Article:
T    ell others.  This makes the goal real.  If anyone is negative, ignore them – that is their problem not yours.  Surround yourself with positive people and ask for their experience and expertise to help you get where you want to be.

I    nspire yourself.  It’s easy to give up when the going gets tough, but keep yourself inspired by focussing on a role model, google inspirational quotes, print them off and put them around your house.  I love the quote by Martin Luther King “If you can’t fly, then run.  If you can’t run, then walk.  If you can’t walk, then crawl, but whatever you do, you have to keep moving forward.”

V     alue yourself, what you are doing and why you are doing it.  Yes, you are worth it!

A    ccept where you are now, and identify what help or support you will need to get where you want to be. This will enable you to set realistic goals and targets.

T    hink outside the box.  How could I get up a mountain when I cannot walk unaided and need to rest after a few steps?  Let’s think in a different way.  I can walk with assistance for a few steps and then need to rest.  I can repeat that process over and over again.  I can travel at 3.6 hours per mile.  It will take me 3 days.  I can do this if I camp in the mountains for 2 nights.  I will ask people to help me, support me and carry my kit.  Change your words, change your way of thinking and suddenly you will find a solution.

E    njoy your journey.  To reach your goal you need passion.  For me, failure was not an option.  My passion and desire to achieve my goal was so strong it drove me on when exhaustion wanted me to stop and when the pain was screaming through my body.  My passion of the great outdoors, being at one with Mother nature and standing in awe at the beauty of her artwork from the summit of a mountain is one I shall never forget.


I am humbled by the help and support shown by my team who shared this journey with me.  Sometimes a goal is just too big to achieve on your own.  Ask for help, work on yourself, dream, believe and achieve.


With love.


Sandra x

What A Window, A Shovel & A Bear Have To Do With Making Goals A Reality

I hadn’t realised until now, however this is my 100th post.  I blog weekly so it must be almost 2 years.  Normally I’d rack my brains trying to think of something particularly outstanding to write about.  I don’t need to this week I knew what it was going to be all week.

Last week I went on holiday.  We don’t tend to have 2 weeks in the sun like everyone else, we tend to have a week walking in the lakes regardless of the weather.  We’ve walked in mist, rain, thunder, ice, snow, hail, wind and glorious sunshine on the odd occasion.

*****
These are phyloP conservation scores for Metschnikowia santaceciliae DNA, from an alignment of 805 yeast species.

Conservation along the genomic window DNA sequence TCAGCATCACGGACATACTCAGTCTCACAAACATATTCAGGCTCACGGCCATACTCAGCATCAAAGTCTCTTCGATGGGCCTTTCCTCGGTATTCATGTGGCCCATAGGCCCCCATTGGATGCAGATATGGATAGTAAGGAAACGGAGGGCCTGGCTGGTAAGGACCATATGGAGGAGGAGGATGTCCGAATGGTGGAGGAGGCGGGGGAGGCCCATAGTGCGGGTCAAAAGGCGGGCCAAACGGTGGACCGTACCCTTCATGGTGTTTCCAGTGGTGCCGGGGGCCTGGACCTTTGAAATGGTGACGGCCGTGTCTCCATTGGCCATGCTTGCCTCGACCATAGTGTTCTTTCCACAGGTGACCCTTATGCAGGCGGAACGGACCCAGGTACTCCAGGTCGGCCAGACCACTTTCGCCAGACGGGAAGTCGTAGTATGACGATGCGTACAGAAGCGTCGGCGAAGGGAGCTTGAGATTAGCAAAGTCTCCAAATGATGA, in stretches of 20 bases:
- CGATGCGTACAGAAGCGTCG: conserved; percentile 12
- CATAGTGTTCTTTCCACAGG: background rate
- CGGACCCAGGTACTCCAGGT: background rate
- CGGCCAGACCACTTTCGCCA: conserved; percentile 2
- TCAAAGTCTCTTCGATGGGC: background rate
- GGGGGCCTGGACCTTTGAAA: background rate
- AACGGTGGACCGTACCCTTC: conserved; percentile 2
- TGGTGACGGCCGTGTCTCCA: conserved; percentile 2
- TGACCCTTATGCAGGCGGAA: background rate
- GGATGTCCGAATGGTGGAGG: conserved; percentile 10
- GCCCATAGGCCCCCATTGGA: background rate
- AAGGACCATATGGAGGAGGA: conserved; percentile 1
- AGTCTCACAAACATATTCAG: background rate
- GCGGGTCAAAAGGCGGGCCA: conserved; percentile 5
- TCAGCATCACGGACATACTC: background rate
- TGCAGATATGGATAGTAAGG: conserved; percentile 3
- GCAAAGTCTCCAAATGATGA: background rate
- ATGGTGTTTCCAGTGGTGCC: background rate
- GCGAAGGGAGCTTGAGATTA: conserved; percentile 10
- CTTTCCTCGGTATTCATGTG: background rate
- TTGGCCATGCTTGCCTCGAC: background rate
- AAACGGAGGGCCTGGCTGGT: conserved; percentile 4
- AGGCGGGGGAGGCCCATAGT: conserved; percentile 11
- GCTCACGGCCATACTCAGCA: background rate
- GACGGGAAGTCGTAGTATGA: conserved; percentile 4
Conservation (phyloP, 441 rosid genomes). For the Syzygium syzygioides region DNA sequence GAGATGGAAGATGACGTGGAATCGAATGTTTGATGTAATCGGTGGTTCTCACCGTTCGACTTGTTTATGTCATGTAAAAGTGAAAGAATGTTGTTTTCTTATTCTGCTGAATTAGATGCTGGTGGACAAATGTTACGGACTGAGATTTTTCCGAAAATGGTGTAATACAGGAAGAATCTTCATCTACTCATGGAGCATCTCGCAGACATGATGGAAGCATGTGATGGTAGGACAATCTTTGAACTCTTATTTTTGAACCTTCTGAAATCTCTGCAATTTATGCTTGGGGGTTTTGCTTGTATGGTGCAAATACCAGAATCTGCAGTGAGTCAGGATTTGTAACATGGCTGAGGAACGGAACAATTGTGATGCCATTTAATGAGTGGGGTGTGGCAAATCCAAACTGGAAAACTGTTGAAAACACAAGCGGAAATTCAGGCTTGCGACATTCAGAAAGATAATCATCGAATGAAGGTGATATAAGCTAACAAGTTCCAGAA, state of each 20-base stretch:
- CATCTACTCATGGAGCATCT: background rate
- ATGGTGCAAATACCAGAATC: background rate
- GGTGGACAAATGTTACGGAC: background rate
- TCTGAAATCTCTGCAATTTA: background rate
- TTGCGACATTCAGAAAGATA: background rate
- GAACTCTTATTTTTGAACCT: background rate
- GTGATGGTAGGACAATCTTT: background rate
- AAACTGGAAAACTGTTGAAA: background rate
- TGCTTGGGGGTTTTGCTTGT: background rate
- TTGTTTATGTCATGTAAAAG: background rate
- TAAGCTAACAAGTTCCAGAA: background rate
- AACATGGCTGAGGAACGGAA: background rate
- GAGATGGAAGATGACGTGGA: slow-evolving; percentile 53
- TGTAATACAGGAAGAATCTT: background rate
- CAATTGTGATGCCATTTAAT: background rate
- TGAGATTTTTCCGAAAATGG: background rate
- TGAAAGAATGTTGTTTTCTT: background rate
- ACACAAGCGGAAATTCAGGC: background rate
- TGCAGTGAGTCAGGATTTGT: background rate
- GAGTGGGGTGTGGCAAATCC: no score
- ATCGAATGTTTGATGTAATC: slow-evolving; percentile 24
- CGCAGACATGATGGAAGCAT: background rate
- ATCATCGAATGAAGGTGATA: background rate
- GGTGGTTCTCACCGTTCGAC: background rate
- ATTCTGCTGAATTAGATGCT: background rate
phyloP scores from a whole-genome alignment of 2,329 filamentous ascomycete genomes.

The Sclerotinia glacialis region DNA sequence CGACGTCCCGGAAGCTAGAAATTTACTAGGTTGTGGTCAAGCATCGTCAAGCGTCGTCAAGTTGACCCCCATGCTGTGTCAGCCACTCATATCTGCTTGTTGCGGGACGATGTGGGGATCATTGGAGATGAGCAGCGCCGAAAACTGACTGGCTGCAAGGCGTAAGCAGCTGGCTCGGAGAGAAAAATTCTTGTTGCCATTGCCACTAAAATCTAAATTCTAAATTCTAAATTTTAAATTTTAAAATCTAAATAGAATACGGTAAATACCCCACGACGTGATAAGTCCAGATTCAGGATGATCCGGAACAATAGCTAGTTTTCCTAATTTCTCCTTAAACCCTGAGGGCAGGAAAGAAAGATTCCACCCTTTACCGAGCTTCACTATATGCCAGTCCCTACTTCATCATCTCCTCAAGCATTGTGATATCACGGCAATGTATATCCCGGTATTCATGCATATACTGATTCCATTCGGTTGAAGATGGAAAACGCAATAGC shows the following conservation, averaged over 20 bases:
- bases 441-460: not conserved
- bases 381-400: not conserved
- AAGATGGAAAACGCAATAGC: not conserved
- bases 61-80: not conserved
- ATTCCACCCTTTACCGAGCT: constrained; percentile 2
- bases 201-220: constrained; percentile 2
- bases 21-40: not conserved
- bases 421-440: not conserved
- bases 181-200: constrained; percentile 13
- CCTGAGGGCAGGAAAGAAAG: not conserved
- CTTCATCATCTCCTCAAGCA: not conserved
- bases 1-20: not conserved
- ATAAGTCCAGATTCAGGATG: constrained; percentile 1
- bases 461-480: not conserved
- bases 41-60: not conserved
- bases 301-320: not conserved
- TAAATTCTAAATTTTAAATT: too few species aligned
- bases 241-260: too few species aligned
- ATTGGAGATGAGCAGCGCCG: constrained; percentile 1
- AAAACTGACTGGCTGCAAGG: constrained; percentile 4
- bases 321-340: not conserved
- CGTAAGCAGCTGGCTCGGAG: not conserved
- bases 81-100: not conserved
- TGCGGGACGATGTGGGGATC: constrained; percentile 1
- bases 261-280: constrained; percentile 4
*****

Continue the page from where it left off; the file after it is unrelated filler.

But last week was different.  Last week wasn’t about having a walking holiday, it was about making someone’s dream a reality.

So if you wish to know more about why I set out with 7 volunteers, spent 3 x 12hr days on a mountain, and we took with us 4 tents, 2 pairs of crutches, 1 teddy bear, 1 bathroom window, 1 shovel, a Chevron (all terrain wheelchair) and a mountain of chocolate then please read on……….

My client has always been fit and active.  She’s been a fitness instructor and a keen hill walker.  Sadly a little while back she started to suffer when walking.  Since then she has been diagnosed with a progressive debilitating condition that means she suffers with painful spasms in her leg.  The condition now means that she has to resort to crutches or a wheelchair to get to the shops.

But Sandra, who can sometimes be a little crazy and more frequently a little stubborn was determined to climb a 3000ft mountain.  No one would have thought less of her if she had decided to sit in front of the TV, maybe a walk in the park, but no all 3000ft of the mountain.  Rather than deciding it wasn’t possible, she sat down and figured out what she needed to do to get up there.  The result was a very clear goal, a strategy which involved a support team and a shovel load of motivation.


What Sandra did was rather clever and this is where the lesson lies:

  • She set herself a clearly defined goal – she would climb Great End in Cumbria and give herself 3 days to do it in.
  • She considered what would stop her achieving that goal.  This included needing help over difficult bits, not being able to carry her own rucksack, needing plenty of rest and found solutions to these challenges.
  • She provided herself with motivation to achieve her goal.  How?  Telling everyone she was going to do it and getting sponsorship for a charity meant there was no backing out, particularly when we were offered a substantial amount of sponsorship to carry the window up as well.

We can apply these lessons to any goal.

  • Set a clearly defined goal
  • Know what your stumbling blocks will be and plan for them
  • Ensure your motivation is strong

If you have any top tips for achieving a goal please share with my readers.